Archive | June, 2010

Android 3.0 aka Gingerbread gets detailed, gels well with our theory

30 Jun

Eldar Murtazin strikes again! The editor of Russian site Mobile Review and the guy who gets the dope before even many product managers inside companies has just detailed Google’s plans for Android 3.0 aka Gingerbread in a podcast. While we are no native Russian speakers but thankfully our good friends at Unwired View are and they have translated his podcast.



If Murtazin is to be believed (we believe him), Google will for the first time release a minimum spec requirement for Android 3.0. Of course, modders will hack and port it into devices with lower specs but essentially any phone to run Gingerbread needs to have at least a 1 GHz processor, 512 MB RAM and at least a 3.5 inch display. If the requirements sound familiar, well these are almost the same that Microsoft wants in phones running Windows Phone 7 OS.



Google will be announcing Gingerbread sometime in October (Murtazin claims October 15 or 16), with first devices ready to hit shelves in time for holiday shopping. Gingerbread will also come with a new UI throughout menus that would leave handset vendor skins like HTC’s Sense UI and Motorola’s Blur useless, but we doubt if Google would bar vendors from adding their own skins, like Microsoft has done with Windows Phone 7.



Google is also working on making the OS work with devices having displays bigger than 4.0 inches and resolutions as high as 1280×760 pixels, which means that Android might finally do more, much more, on an Internet Tablet device.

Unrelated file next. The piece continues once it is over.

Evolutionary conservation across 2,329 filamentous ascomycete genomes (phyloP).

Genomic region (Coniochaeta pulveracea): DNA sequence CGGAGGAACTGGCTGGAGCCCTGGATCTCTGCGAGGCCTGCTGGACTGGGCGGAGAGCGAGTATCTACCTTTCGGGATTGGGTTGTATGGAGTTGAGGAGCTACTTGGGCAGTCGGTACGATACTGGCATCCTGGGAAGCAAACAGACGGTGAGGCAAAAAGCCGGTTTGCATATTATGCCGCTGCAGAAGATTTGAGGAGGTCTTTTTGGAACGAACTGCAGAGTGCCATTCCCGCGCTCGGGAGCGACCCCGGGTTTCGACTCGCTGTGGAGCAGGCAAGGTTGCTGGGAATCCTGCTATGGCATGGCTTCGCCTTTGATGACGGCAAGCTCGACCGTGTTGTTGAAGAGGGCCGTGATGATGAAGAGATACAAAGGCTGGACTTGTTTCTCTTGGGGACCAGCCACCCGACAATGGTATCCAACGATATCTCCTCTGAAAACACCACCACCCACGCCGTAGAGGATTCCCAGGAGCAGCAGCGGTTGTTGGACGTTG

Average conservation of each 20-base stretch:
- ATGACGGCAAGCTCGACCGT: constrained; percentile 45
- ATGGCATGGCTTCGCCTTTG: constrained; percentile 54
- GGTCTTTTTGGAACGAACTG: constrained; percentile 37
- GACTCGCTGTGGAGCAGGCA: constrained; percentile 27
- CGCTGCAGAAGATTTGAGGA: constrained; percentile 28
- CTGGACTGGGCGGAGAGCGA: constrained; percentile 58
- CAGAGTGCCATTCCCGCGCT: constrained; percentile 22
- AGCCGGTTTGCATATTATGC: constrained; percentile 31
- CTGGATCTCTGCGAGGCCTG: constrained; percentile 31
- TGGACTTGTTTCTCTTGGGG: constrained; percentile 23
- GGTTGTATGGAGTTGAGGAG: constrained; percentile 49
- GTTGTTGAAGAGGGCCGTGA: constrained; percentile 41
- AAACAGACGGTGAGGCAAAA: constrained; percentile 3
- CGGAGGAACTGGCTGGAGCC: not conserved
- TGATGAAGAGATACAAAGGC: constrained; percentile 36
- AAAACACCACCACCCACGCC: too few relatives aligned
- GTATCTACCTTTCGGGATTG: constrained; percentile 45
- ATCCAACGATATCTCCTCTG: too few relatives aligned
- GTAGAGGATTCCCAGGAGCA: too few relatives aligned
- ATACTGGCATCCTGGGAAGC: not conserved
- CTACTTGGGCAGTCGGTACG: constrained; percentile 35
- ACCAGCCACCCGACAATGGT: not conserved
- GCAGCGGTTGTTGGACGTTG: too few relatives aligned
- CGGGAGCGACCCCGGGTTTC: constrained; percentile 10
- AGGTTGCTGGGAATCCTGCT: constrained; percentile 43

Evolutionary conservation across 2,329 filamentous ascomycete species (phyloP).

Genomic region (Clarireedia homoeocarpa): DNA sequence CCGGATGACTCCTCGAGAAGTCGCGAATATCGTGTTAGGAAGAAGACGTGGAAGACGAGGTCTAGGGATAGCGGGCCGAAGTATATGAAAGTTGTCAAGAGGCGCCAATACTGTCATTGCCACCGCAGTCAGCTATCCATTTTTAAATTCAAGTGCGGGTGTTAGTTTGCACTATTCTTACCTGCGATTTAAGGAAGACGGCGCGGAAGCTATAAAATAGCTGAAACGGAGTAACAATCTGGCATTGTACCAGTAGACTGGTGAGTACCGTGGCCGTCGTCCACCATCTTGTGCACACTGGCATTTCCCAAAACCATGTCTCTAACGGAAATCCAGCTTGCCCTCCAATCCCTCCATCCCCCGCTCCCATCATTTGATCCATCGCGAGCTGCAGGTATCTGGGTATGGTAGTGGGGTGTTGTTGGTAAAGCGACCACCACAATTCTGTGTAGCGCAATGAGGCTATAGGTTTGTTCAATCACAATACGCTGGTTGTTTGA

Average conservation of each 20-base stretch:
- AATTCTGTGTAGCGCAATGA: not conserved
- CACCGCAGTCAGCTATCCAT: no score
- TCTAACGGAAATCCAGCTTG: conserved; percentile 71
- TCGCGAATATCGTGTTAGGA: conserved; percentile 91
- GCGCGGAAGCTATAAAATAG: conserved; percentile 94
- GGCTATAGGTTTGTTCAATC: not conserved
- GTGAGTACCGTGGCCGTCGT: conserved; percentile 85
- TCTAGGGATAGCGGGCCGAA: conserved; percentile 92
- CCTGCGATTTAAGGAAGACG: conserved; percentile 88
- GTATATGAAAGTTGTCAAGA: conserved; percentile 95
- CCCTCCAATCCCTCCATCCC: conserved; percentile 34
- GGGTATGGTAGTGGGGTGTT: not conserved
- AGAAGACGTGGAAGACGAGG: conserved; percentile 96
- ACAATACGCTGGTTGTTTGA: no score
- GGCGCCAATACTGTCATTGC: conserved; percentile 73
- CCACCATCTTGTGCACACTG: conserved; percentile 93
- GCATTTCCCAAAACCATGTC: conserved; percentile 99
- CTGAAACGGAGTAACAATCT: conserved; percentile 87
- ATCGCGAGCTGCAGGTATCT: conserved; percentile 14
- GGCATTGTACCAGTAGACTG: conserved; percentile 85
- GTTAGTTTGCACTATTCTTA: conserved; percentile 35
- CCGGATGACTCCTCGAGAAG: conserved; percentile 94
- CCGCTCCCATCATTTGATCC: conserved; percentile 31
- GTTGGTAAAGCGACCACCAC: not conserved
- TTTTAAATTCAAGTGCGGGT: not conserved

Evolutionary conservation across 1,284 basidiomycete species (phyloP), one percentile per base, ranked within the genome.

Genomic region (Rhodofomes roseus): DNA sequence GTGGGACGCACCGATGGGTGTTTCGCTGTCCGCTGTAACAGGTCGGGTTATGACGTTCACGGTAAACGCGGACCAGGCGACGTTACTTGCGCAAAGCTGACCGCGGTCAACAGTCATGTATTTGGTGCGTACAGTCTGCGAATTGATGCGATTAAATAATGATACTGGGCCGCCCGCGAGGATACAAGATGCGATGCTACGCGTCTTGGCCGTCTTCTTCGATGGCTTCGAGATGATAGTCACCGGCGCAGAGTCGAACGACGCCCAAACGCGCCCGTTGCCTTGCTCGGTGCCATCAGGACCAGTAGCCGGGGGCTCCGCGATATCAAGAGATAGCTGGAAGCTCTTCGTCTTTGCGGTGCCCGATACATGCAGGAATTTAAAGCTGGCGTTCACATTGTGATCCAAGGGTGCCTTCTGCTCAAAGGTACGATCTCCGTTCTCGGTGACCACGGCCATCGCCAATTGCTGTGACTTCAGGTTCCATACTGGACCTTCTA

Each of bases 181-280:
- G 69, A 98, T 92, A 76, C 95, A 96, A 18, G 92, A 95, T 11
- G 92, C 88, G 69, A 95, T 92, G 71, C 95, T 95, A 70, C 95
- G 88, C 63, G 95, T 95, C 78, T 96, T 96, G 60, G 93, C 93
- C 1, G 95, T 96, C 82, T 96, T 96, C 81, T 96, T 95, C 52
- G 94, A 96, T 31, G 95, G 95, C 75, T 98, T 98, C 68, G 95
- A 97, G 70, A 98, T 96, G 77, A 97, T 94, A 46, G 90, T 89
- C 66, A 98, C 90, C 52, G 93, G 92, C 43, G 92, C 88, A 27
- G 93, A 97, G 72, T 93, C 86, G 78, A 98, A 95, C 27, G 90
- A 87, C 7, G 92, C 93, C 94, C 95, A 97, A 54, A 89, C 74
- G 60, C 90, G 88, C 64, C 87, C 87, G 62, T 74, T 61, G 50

So essentially, what we have over here is that Gingerbread would be the OS for high-end Android phones, while lesser mortals would go as far as Android 2.2 aka Froyo. This is exactly what I had written in a post almost a month back:

Considering that there are all sorts of phones at all possible price points and hardware configuration, it would help Google (and Android) if it classified which categories of phones run on which version of Android. This could be based on the processor/memory configuration of the phone. What this would do is ensure that the highest-end segment of phones run on the most advanced OS version while the phones in the lower-end of the spectrum run on a more basic/lite version that gives most features but skips the processor-intensive stuff. By doing this, users will get a more refined user experience suited to their choice of hardware, which has been one of the main reason for the iPhone’s success. It would also mean that developers will be able to target high-end devices with better quality apps.